To this day, I don't know if it was Jim's moral sense that drove his work in Syria and Lybia, or his naivete, our specific brand of American innocence. These are the facts though: Jim was a freelance combat journalist; he had to sell his reportage to continue to report on Syria; he worked in extremely dangerous situations, with extremely sanguine and unsavory characters; the area he was reporting on was highly contended, with both side willing to commit atrocities (documented) against civilians.
(screenshot of the Ghazals for Foley Kickstarter Page)
I would like to use the ghazal because it is such an old form. According to Merriam-Webster's Encyclopedia of Literature, the ghazal is "a lyric poem, generally short and graceful in form and typically dealing with themes of love." In terms of structure, the ghazal "begin[s] with a rhymed couplet whose rhyme is repeated in all subsequent even lines. The odd lines are unrhymed." It is a very Arabic, middle-eastern poetic form and it's used a lot in music and lyrics.
What I find most interesting about the ghazal is that it was introduced to the west by the German Romantics, guys like Goethe and Schlegel. According to LitFinder Classic Collection "ghazals are essentially lyrics distinguished by having a limited number of stanzas and by the recurrence of the same rhyme." Those of you who know Jimmy like I knew him knew him to be extremely discursive and recursive, always spitting rhymes and talking about "bars". One of his characters in a novel he had just finished, "Hungry Son," likes to write rhymes while doing his "time" in a youth camp for incarcerated youth in Cook County.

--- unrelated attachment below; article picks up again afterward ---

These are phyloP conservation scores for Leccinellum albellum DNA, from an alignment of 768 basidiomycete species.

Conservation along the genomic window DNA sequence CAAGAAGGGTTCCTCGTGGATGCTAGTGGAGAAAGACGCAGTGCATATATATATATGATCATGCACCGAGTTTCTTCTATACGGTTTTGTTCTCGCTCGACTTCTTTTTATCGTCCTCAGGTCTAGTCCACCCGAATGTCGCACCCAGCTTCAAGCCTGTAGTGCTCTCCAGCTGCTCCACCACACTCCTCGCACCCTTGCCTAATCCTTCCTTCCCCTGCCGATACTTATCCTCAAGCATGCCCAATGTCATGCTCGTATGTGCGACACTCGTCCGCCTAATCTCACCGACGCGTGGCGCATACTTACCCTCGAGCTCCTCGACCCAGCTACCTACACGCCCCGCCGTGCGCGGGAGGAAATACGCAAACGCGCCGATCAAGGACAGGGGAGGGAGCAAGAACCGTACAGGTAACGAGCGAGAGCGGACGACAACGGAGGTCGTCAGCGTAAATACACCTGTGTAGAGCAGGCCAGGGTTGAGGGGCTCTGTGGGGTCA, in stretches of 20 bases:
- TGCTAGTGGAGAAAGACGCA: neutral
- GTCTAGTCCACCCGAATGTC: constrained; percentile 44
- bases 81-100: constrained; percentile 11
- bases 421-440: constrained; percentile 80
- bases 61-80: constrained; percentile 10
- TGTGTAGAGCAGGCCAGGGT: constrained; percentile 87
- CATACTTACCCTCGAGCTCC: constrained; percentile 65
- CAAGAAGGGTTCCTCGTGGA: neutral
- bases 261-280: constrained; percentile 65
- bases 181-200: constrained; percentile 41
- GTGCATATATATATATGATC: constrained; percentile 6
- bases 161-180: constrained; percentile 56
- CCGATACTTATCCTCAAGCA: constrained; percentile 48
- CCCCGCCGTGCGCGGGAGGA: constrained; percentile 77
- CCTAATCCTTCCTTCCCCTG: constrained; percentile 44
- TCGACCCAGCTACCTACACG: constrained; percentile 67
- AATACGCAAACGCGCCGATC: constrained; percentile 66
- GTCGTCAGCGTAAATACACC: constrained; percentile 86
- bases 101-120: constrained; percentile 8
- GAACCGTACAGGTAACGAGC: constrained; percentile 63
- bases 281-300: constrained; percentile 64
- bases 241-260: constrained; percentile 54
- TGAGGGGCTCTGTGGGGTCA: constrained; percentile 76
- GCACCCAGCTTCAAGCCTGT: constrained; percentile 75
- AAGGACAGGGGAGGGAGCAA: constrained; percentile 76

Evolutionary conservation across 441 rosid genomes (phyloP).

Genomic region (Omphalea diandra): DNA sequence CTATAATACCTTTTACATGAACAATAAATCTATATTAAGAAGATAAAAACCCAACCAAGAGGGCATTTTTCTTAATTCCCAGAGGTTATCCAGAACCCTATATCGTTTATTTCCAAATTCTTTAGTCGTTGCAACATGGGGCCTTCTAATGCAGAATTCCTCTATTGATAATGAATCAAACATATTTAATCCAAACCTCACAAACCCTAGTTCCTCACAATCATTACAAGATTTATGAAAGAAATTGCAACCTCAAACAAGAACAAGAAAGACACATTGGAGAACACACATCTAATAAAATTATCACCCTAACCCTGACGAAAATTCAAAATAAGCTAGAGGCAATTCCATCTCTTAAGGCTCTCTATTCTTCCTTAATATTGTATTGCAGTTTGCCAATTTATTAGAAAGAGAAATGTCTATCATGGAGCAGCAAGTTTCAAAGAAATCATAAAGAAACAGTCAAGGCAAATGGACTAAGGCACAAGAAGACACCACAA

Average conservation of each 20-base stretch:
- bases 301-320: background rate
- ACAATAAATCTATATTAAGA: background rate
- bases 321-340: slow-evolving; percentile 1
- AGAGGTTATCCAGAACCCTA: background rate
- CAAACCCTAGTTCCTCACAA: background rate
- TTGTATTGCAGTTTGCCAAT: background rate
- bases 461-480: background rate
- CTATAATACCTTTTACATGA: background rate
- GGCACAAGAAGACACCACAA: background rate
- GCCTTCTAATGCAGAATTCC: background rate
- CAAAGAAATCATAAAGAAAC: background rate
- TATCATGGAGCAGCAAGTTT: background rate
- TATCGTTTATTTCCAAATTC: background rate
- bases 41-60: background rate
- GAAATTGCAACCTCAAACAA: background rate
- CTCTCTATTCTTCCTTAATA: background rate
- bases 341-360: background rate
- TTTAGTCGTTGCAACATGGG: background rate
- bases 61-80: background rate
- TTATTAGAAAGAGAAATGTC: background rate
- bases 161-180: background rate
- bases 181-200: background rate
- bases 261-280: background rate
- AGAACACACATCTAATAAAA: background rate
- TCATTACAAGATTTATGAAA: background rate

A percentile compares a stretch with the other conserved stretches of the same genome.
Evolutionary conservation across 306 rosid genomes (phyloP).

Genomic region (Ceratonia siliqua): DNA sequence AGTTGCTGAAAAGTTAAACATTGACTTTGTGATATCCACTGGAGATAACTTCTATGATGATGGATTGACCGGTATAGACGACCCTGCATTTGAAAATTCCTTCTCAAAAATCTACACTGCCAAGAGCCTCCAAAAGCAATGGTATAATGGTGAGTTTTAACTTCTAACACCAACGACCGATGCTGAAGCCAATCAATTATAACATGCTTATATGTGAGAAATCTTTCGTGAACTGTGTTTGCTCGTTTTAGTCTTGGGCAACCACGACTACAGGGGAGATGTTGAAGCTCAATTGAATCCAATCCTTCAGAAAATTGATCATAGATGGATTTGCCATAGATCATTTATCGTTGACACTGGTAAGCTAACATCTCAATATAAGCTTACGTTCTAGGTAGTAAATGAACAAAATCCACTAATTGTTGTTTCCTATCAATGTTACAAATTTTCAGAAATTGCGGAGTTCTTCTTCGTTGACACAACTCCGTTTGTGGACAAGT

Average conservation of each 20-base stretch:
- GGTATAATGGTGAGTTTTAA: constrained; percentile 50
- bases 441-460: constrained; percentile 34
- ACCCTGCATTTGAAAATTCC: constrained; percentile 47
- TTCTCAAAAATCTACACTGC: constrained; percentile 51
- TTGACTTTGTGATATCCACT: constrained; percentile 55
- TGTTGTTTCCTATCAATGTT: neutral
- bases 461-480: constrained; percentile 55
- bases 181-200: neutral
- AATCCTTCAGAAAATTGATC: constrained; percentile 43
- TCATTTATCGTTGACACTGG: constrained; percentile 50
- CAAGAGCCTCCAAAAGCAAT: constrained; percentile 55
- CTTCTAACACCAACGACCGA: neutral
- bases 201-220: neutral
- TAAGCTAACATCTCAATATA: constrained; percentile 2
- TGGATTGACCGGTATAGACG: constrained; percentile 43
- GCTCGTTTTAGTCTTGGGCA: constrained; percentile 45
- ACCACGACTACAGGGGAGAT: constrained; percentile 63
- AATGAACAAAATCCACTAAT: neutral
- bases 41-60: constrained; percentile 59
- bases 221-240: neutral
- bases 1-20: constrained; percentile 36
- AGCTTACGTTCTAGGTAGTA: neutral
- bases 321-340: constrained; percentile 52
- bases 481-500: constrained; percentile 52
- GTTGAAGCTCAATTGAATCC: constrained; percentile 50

According to The Oxford Dictionary of Literary Terms (3ed.), the ghazal is a "short lyric poem written in couplets using a single rhyme (aa, ba, ca, da, etc.), sometimes mentioning the poet's name in the last couplet." Authors have to be inventive in how they repeat and replicate the line, and it is very personal because the poet signs it at the end with his or her name. When people think ghazals, they think of Rumi, and I think they are right to. I have yet to discern in which ways Rumi and ghazals diverge.